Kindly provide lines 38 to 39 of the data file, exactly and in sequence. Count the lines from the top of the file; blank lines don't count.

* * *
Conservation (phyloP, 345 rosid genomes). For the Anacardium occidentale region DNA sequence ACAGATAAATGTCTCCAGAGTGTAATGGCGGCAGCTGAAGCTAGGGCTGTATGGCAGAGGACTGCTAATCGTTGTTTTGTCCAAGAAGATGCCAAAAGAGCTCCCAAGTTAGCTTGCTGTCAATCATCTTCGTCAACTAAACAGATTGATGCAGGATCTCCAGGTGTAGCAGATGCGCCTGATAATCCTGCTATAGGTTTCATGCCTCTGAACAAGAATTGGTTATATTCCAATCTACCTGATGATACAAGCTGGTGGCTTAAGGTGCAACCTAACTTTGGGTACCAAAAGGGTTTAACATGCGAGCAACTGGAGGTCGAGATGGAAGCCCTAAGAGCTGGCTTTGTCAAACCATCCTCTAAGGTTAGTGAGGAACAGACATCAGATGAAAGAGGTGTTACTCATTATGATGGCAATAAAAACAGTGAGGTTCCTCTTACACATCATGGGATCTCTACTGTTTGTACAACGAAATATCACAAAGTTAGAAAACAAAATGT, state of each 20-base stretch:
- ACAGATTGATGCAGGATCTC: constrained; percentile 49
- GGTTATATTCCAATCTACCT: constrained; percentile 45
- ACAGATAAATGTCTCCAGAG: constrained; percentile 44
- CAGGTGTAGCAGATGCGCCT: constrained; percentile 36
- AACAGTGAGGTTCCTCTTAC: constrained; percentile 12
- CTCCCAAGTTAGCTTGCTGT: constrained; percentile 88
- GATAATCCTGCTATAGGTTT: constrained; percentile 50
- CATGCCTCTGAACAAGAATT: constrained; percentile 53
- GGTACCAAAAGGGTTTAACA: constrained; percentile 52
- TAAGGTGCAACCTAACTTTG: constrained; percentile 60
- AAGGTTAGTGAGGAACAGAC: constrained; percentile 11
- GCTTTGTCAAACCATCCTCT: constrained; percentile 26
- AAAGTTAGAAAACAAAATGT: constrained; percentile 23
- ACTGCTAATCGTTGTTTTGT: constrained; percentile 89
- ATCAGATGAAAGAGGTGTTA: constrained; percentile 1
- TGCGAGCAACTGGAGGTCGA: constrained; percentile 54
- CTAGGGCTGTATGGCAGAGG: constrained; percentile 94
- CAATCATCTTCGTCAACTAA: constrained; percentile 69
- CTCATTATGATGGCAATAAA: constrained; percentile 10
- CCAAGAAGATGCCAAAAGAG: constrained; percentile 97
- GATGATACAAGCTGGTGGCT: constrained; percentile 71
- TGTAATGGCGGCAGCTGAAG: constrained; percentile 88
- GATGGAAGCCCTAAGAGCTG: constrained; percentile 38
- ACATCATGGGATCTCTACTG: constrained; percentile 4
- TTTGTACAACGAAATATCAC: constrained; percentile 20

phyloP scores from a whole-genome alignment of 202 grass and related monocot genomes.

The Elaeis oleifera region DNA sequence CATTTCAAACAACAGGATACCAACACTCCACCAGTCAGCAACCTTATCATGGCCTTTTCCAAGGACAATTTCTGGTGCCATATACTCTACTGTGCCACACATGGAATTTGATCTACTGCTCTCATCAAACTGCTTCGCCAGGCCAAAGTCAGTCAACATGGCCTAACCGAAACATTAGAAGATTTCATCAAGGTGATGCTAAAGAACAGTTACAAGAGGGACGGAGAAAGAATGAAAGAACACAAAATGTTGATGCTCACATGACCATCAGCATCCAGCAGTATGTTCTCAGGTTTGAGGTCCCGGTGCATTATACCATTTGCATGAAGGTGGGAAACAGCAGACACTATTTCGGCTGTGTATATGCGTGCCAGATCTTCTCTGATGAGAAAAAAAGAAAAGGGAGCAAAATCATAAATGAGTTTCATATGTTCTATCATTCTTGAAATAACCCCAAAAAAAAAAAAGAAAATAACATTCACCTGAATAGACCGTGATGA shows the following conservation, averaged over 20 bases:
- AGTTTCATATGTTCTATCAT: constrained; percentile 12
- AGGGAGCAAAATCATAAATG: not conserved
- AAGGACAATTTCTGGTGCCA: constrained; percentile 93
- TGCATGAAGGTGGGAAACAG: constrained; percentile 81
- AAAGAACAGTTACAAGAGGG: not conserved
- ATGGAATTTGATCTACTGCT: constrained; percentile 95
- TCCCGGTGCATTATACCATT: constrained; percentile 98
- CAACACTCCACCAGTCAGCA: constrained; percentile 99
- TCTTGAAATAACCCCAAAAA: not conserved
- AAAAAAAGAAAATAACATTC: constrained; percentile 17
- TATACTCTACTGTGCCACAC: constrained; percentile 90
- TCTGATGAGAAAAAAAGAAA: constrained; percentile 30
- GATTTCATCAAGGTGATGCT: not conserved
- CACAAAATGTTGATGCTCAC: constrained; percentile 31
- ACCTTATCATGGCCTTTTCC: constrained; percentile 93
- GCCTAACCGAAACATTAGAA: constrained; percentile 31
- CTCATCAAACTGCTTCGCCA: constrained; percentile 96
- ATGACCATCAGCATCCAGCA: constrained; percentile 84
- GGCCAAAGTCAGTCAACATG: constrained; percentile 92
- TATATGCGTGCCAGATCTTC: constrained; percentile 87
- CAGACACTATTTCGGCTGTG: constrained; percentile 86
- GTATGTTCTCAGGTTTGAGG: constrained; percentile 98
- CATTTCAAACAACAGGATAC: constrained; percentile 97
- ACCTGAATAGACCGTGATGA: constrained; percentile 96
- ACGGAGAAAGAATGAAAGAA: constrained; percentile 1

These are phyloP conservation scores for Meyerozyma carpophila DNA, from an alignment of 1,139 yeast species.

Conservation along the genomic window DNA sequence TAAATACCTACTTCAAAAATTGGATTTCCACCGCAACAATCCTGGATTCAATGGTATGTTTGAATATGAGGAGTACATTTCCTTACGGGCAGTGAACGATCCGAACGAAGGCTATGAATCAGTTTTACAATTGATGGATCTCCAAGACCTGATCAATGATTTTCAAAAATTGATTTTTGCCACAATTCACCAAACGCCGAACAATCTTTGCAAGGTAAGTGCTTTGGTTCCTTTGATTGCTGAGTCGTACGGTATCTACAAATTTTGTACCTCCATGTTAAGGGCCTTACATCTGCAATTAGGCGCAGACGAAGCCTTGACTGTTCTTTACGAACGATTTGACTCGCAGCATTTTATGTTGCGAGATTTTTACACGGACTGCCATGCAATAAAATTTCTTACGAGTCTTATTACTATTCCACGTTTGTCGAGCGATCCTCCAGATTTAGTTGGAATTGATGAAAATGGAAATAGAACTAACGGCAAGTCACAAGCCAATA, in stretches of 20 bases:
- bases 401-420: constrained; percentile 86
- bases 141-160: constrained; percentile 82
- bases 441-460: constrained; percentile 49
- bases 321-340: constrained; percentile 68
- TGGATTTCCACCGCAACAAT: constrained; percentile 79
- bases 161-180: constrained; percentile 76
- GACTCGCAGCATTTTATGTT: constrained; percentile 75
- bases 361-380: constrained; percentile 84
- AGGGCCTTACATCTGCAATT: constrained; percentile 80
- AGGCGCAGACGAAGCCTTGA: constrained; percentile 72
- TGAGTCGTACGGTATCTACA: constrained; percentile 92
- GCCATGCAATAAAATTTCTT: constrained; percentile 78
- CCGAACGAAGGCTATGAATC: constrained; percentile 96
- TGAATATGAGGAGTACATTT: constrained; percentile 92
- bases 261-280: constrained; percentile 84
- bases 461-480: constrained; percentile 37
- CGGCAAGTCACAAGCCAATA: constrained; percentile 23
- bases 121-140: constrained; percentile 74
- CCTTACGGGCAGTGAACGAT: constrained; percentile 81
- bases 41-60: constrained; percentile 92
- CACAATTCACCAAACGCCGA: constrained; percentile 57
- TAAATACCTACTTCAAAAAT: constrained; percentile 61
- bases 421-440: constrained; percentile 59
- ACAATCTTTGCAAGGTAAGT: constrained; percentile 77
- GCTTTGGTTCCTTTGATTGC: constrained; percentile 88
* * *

- AAAAAAAGAAAATAACATTC: constrained; percentile 17
- TATACTCTACTGTGCCACAC: constrained; percentile 90